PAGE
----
It is almost inevitable, I suppose, that you will want to use commercial baby foods for convenience from time to time. In which case scrutinise the labels and reject any that contain ingredients that are not 'food' in the accepted sense, or that you wouldn't want to eat yourself.

Making your own baby foods

Making foods yourself for weaning is not difficult. A whole month's supply can easily be made in one go, puréed, divided up into ice-cube trays and frozen in the freezer or refrigerator's ice box to be thawed out as required.
     All food should be nutritious. A child has a lot of growing to do and only a small stomach. She must have the building blocks for bone, teeth, muscle and brain in the form of protein, fats, vitamins and minerals. She also will use an inordinate amount of energy. The most concentrated energy source is the fat. Don't cut it off, your child needs it.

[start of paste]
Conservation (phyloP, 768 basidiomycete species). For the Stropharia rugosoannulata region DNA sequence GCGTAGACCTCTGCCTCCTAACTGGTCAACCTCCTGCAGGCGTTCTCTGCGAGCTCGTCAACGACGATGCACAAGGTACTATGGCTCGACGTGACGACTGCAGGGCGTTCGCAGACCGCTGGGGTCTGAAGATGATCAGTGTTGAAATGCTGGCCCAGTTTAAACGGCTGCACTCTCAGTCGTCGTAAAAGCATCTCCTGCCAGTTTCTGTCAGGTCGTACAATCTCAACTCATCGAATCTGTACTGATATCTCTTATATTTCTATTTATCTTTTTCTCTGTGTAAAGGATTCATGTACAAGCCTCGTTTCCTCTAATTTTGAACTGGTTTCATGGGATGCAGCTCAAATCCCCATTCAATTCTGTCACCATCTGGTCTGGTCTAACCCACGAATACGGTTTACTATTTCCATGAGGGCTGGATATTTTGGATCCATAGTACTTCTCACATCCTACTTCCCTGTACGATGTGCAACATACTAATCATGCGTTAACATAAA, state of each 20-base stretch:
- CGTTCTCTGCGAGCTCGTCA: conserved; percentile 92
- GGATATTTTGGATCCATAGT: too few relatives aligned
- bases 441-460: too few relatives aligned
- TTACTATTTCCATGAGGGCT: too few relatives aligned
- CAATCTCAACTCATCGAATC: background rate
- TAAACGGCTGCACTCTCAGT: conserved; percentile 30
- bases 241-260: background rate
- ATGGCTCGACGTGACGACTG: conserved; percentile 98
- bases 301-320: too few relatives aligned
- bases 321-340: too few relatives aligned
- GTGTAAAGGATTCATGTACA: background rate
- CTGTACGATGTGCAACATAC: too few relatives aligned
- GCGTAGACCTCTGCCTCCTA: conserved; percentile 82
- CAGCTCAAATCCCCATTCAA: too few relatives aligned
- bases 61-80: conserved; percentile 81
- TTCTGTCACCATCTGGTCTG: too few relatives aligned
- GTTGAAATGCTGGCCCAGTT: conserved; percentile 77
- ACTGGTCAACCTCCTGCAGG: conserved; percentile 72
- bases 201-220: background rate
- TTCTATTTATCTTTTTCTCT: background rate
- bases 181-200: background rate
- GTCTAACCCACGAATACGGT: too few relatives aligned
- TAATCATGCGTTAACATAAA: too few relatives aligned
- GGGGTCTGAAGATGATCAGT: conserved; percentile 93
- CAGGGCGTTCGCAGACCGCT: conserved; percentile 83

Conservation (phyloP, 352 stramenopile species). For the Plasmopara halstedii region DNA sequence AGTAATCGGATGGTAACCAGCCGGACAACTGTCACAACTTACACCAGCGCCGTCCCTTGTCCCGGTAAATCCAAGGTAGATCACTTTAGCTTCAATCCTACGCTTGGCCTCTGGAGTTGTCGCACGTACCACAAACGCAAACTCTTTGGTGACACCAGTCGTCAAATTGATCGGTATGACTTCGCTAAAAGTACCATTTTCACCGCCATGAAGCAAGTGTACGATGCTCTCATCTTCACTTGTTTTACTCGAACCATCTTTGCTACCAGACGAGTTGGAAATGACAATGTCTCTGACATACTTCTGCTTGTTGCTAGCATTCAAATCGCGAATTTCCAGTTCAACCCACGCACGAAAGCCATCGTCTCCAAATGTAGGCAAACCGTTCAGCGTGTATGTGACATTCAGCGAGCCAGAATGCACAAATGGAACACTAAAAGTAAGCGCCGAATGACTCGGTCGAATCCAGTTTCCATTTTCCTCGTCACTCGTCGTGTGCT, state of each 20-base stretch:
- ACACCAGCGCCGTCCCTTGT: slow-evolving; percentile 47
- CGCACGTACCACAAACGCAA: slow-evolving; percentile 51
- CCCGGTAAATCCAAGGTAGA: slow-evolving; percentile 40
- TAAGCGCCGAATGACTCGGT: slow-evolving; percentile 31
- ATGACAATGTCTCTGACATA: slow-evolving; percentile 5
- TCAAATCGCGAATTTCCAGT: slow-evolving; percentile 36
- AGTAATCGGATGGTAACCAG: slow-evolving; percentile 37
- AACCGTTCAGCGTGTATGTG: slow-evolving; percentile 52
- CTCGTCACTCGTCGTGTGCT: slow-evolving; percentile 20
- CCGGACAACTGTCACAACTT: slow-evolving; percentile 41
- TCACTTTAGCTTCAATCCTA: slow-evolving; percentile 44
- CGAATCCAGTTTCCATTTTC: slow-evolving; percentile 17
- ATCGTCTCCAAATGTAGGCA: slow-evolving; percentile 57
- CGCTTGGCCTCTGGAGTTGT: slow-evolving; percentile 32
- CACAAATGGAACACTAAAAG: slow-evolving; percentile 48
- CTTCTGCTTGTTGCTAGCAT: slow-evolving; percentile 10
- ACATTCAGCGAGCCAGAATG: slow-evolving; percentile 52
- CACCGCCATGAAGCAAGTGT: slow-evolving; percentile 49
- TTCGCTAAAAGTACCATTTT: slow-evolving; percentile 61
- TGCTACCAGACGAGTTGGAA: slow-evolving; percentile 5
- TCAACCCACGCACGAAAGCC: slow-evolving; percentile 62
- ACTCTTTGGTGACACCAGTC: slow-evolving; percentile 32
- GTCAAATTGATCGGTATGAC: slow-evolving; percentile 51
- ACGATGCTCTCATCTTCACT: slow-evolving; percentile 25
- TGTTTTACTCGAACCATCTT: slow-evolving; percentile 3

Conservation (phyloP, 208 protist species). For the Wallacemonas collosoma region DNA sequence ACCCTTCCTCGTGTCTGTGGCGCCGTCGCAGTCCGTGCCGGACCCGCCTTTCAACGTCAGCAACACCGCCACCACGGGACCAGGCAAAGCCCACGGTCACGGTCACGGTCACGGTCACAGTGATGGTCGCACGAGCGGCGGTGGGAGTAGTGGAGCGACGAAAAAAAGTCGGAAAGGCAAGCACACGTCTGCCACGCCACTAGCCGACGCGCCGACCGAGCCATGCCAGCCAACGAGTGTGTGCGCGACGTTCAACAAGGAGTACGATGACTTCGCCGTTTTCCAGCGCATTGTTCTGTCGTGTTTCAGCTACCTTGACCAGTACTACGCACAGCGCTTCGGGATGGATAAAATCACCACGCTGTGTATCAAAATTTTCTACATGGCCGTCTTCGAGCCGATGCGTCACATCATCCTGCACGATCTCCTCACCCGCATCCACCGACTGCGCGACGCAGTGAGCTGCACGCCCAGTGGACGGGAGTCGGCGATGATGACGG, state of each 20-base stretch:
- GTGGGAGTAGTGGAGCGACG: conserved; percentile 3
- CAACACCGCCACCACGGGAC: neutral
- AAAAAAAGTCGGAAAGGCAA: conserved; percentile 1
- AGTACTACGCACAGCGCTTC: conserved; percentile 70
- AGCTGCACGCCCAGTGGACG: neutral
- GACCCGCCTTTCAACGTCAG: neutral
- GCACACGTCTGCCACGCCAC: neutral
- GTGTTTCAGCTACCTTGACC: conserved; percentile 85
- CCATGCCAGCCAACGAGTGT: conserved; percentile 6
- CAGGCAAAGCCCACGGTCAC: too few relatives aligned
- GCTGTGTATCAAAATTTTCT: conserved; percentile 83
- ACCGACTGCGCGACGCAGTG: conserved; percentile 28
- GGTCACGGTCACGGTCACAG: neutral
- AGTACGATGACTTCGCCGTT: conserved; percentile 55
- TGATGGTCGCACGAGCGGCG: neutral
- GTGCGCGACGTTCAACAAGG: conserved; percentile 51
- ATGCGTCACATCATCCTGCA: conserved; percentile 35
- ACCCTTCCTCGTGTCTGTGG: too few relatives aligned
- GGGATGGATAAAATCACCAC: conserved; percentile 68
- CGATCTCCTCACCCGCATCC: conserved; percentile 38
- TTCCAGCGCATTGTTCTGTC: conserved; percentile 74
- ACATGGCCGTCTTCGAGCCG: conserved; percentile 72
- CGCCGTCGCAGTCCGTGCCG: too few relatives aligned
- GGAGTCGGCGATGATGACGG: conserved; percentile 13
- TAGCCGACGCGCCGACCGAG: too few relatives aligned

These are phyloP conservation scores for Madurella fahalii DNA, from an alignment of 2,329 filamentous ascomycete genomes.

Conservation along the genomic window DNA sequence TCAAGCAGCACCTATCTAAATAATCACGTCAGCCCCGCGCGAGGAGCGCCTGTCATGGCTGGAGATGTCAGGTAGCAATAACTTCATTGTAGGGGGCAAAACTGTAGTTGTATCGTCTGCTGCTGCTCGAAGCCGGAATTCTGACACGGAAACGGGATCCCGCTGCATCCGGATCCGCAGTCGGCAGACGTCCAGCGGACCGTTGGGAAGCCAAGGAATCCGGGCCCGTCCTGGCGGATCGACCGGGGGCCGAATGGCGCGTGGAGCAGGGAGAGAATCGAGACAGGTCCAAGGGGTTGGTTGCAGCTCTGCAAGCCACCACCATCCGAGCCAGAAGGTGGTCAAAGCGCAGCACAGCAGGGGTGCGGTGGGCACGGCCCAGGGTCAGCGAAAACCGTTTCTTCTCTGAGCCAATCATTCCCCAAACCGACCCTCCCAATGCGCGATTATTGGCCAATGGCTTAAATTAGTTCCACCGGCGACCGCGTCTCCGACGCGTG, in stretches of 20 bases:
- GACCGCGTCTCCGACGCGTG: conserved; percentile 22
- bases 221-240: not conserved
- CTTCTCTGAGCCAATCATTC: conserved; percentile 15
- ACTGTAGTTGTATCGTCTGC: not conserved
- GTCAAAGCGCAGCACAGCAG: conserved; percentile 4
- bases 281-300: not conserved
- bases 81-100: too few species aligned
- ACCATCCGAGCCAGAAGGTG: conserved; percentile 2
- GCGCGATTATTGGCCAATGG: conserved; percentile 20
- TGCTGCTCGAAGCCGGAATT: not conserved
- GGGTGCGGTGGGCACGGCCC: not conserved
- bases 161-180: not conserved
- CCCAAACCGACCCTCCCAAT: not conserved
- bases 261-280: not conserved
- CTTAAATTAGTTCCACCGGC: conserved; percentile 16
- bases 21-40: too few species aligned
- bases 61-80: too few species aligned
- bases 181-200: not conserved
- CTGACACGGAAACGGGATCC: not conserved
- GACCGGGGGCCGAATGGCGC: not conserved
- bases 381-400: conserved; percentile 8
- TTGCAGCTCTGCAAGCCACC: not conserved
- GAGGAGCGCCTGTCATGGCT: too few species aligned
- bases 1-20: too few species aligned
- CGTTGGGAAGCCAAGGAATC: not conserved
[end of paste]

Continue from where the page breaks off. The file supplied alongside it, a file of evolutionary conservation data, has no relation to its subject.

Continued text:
When your child is thirsty, it means that her body is becoming dehydrated and requires water. Avoid fizzy drinks: drinks like pop and colas do not quench thirst, quite the reverse, they usually leave a feeling of wanting more. Avoid also low-calorie diet drinks. Although these do not contain sugar, they are sweetened and do encourage a taste for sweet things. The 'pop' rot can start early and quite subtly. I have already mentioned the sweetened water that may be given by the midwife to a newborn baby. Many baby drinks too are little better than sugared water with no nutritional value.  A single beaker of blackcurrant drink can contain 6-9 spoons of sugar! The best drink of all is water. Tap water is preferable to bottled water: the bottled water industry is not as well regulated and, for safety reasons, bottled water is not recommended by the medical profession for infants.
    Your infant will probably want to drink tea or coffee as you do at a young age. But these drinks, at the strengths enjoyed by adults, are not suitable for small children. However, that does not mean that they cannot be introduced.
    Toddler tea should be super-weak: a teaspoon or two of brewed tea in a cup of warm water with milk, no sugar.
    Toddler coffee is made with ¼ teaspoon of instant coffee per mug and warm whole milk, no sugar.